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The Long Version of Moving the November Election!
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The Long Version of Moving the November Election!

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Were Voting for President This November, Period!
 

So President Trump, in the midst of this present pandemic of his own making, has floated the idea we should move the coming presidential election from its usual first Tuesday in November. He said he was doing it “…until people can properly, securely and safely vote.” He told us this on Twitter.

No other national event, regardless of how dire, has EVER before cancelled a national election. Two have been postponed but very briefly. For one thing, the occurrence every fourth year on the first Tuesday in November is a matter of law and not choice.

This election is set for November 3, 2020. According to law-makers on both sides of the isle, it will come off that day too.

There was a valid reason for setting the elections where they were scheduled. In 19th century America, most citizens were farmers and lived far from their polling places. People often traveled at least a day to vote and lawmakers needed to allow a two-day window for Election Day.

Weekends were impractical since most people spent Sundays in church. Wednesday was market day for farmers. So, it became Tuesday. 

Even November was selected for a reason related to the 19th-century, prevailing, agrarian economy. November was convenient because the harvest would have been completed but the most severe winter weather, impeding travel to the polling place, would not have yet commenced.   

By the way, we used to be a nation of laws. Now, we’re a nation of Tweets. 

The Attorney General of the United States of America was directly asked whether a sitting US president was able to move the election date in a recent congressional oversight committee meeting. His answer was an excruciatingly disingenuous, “Actually, I haven’t looked into that question under the constitution.”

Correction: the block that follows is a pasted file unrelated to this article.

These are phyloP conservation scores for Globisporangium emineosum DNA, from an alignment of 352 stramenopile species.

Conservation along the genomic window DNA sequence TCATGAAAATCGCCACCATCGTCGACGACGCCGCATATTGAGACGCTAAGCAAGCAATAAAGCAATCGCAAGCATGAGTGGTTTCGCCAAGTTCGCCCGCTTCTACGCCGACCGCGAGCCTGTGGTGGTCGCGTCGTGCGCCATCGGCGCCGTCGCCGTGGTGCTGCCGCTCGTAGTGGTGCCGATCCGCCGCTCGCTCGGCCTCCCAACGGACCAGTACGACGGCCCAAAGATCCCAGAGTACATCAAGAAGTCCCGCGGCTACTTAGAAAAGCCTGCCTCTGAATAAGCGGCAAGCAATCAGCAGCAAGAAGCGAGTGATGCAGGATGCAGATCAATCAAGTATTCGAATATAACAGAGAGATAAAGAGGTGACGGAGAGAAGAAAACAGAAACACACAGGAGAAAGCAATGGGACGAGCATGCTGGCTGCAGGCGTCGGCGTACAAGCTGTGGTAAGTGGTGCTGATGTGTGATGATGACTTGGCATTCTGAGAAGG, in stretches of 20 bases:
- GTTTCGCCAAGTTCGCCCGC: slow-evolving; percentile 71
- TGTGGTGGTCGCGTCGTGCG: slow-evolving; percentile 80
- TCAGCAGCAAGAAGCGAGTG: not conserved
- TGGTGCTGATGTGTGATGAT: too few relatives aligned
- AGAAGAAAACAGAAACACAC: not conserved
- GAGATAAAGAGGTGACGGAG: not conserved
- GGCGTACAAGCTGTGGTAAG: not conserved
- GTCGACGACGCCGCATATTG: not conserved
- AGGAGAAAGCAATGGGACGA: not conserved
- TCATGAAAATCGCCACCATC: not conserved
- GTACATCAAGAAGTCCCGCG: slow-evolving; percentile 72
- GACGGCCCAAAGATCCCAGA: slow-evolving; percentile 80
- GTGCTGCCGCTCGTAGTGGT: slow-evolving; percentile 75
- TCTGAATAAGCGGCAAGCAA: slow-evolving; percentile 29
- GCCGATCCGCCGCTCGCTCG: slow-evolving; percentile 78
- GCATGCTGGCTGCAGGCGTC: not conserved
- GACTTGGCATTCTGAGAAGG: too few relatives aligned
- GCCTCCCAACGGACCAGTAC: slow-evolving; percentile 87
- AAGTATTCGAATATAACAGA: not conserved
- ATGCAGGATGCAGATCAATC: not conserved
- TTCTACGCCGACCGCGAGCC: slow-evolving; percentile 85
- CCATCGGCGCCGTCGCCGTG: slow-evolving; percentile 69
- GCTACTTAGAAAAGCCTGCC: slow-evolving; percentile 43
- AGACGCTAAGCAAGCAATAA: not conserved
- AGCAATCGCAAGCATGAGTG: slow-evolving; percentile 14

Well, Mr. Barr, federal law includes bills passed by both houses of Congress and signed by the president, passed over the president’s veto, or allowed to become law without the president’s signature. The Constitution, as great as it undoubtedly is, is not the only repository of federal authority. You knew that, right? 

The Jackson Times-Voice would like for Mr. Barr to review the first chapter, under the 2nd statute passed, by the 28th Congress of the United States of America. It was passed during the second session. The session began on a Monday, the 2nd day of December, 1844 and adjourned the 3rd day of March, 1845. 

Chapter 1 of Statute II was entitled, “An Act to establish a uniform time for holding elections for electors of President and vice President in all the States of the Union.” Guess what Mr. Barr? Eventually, that’s exactly what it did.

In 1845, the 28th Congress of the United States of America passed a law that the electors of the President and the Vice-President, shall be appointed in each State on the Tuesday next after the first Monday in the month of November of the year in which they are appointed…” This bill went on to be passed by the Senate and then signed into law by the President in 1848. 

You may find it in the United States Code. You know, Mr. Barr, that is the book where we (also) keep our federal laws. The ones you swore to uphold, defend, and enforce.